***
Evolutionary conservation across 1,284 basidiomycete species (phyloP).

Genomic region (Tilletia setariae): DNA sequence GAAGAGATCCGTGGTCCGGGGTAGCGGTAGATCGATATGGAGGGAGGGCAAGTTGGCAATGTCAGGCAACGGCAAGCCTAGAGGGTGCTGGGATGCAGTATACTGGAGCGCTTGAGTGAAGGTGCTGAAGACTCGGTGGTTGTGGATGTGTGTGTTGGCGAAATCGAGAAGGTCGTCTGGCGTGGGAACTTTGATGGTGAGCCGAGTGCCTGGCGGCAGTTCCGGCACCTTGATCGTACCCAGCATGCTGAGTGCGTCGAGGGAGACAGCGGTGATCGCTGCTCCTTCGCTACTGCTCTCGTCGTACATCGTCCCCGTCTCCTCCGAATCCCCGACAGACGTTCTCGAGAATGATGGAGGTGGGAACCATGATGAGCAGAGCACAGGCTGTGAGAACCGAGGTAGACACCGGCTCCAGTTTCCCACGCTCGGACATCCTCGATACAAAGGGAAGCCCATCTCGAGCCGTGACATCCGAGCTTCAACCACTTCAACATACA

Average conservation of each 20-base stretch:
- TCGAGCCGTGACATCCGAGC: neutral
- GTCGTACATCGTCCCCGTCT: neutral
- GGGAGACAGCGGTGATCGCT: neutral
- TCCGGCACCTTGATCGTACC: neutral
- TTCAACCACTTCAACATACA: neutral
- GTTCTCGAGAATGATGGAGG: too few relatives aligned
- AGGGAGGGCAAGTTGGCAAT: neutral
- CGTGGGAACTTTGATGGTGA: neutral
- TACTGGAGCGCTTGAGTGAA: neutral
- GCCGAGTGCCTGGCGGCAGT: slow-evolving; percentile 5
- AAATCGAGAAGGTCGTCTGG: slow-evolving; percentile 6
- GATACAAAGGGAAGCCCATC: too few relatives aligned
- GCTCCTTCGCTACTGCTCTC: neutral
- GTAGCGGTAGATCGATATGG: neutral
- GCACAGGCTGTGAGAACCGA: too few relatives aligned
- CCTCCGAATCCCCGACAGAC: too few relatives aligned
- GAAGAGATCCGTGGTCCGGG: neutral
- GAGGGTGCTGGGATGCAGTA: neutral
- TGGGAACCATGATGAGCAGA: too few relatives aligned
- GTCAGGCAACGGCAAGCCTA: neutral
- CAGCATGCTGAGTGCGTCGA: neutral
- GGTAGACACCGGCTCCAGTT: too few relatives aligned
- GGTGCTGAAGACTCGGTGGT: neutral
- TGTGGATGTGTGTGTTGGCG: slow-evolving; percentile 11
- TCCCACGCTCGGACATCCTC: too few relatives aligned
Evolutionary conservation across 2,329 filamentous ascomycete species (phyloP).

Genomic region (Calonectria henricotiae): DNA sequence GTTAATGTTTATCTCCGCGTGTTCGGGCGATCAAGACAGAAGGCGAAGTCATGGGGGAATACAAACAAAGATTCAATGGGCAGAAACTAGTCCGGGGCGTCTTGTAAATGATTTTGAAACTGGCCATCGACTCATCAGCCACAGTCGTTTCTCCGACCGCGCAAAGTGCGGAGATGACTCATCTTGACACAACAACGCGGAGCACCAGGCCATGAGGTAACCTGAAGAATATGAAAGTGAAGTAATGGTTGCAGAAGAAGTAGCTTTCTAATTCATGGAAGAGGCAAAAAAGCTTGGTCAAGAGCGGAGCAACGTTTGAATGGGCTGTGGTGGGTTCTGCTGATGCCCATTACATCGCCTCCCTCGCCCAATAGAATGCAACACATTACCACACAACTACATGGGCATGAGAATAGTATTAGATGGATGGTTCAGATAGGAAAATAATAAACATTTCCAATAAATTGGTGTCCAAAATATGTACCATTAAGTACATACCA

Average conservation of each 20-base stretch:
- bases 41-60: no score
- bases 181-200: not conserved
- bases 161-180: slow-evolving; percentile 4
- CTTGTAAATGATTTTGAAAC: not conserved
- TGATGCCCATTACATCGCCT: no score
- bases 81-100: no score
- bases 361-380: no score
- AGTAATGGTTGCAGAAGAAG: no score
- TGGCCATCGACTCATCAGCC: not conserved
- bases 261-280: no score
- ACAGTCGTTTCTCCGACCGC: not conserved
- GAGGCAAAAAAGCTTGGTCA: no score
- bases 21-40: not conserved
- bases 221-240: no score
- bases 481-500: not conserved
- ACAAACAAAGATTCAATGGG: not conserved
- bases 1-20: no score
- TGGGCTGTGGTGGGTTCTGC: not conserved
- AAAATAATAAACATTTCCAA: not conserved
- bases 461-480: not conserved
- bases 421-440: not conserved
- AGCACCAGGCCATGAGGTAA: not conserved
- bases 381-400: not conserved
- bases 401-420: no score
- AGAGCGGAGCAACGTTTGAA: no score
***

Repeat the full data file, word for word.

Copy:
Evolutionary conservation across 1,284 basidiomycete species (phyloP).

Genomic region (Tilletia setariae): DNA sequence GAAGAGATCCGTGGTCCGGGGTAGCGGTAGATCGATATGGAGGGAGGGCAAGTTGGCAATGTCAGGCAACGGCAAGCCTAGAGGGTGCTGGGATGCAGTATACTGGAGCGCTTGAGTGAAGGTGCTGAAGACTCGGTGGTTGTGGATGTGTGTGTTGGCGAAATCGAGAAGGTCGTCTGGCGTGGGAACTTTGATGGTGAGCCGAGTGCCTGGCGGCAGTTCCGGCACCTTGATCGTACCCAGCATGCTGAGTGCGTCGAGGGAGACAGCGGTGATCGCTGCTCCTTCGCTACTGCTCTCGTCGTACATCGTCCCCGTCTCCTCCGAATCCCCGACAGACGTTCTCGAGAATGATGGAGGTGGGAACCATGATGAGCAGAGCACAGGCTGTGAGAACCGAGGTAGACACCGGCTCCAGTTTCCCACGCTCGGACATCCTCGATACAAAGGGAAGCCCATCTCGAGCCGTGACATCCGAGCTTCAACCACTTCAACATACA

Average conservation of each 20-base stretch:
- TCGAGCCGTGACATCCGAGC: neutral
- GTCGTACATCGTCCCCGTCT: neutral
- GGGAGACAGCGGTGATCGCT: neutral
- TCCGGCACCTTGATCGTACC: neutral
- TTCAACCACTTCAACATACA: neutral
- GTTCTCGAGAATGATGGAGG: too few relatives aligned
- AGGGAGGGCAAGTTGGCAAT: neutral
- CGTGGGAACTTTGATGGTGA: neutral
- TACTGGAGCGCTTGAGTGAA: neutral
- GCCGAGTGCCTGGCGGCAGT: slow-evolving; percentile 5
- AAATCGAGAAGGTCGTCTGG: slow-evolving; percentile 6
- GATACAAAGGGAAGCCCATC: too few relatives aligned
- GCTCCTTCGCTACTGCTCTC: neutral
- GTAGCGGTAGATCGATATGG: neutral
- GCACAGGCTGTGAGAACCGA: too few relatives aligned
- CCTCCGAATCCCCGACAGAC: too few relatives aligned
- GAAGAGATCCGTGGTCCGGG: neutral
- GAGGGTGCTGGGATGCAGTA: neutral
- TGGGAACCATGATGAGCAGA: too few relatives aligned
- GTCAGGCAACGGCAAGCCTA: neutral
- CAGCATGCTGAGTGCGTCGA: neutral
- GGTAGACACCGGCTCCAGTT: too few relatives aligned
- GGTGCTGAAGACTCGGTGGT: neutral
- TGTGGATGTGTGTGTTGGCG: slow-evolving; percentile 11
- TCCCACGCTCGGACATCCTC: too few relatives aligned
Evolutionary conservation across 2,329 filamentous ascomycete species (phyloP).

Genomic region (Calonectria henricotiae): DNA sequence GTTAATGTTTATCTCCGCGTGTTCGGGCGATCAAGACAGAAGGCGAAGTCATGGGGGAATACAAACAAAGATTCAATGGGCAGAAACTAGTCCGGGGCGTCTTGTAAATGATTTTGAAACTGGCCATCGACTCATCAGCCACAGTCGTTTCTCCGACCGCGCAAAGTGCGGAGATGACTCATCTTGACACAACAACGCGGAGCACCAGGCCATGAGGTAACCTGAAGAATATGAAAGTGAAGTAATGGTTGCAGAAGAAGTAGCTTTCTAATTCATGGAAGAGGCAAAAAAGCTTGGTCAAGAGCGGAGCAACGTTTGAATGGGCTGTGGTGGGTTCTGCTGATGCCCATTACATCGCCTCCCTCGCCCAATAGAATGCAACACATTACCACACAACTACATGGGCATGAGAATAGTATTAGATGGATGGTTCAGATAGGAAAATAATAAACATTTCCAATAAATTGGTGTCCAAAATATGTACCATTAAGTACATACCA

Average conservation of each 20-base stretch:
- bases 41-60: no score
- bases 181-200: not conserved
- bases 161-180: slow-evolving; percentile 4
- CTTGTAAATGATTTTGAAAC: not conserved
- TGATGCCCATTACATCGCCT: no score
- bases 81-100: no score
- bases 361-380: no score
- AGTAATGGTTGCAGAAGAAG: no score
- TGGCCATCGACTCATCAGCC: not conserved
- bases 261-280: no score
- ACAGTCGTTTCTCCGACCGC: not conserved
- GAGGCAAAAAAGCTTGGTCA: no score
- bases 21-40: not conserved
- bases 221-240: no score
- bases 481-500: not conserved
- ACAAACAAAGATTCAATGGG: not conserved
- bases 1-20: no score
- TGGGCTGTGGTGGGTTCTGC: not conserved
- AAAATAATAAACATTTCCAA: not conserved
- bases 461-480: not conserved
- bases 421-440: not conserved
- AGCACCAGGCCATGAGGTAA: not conserved
- bases 381-400: not conserved
- bases 401-420: no score
- AGAGCGGAGCAACGTTTGAA: no score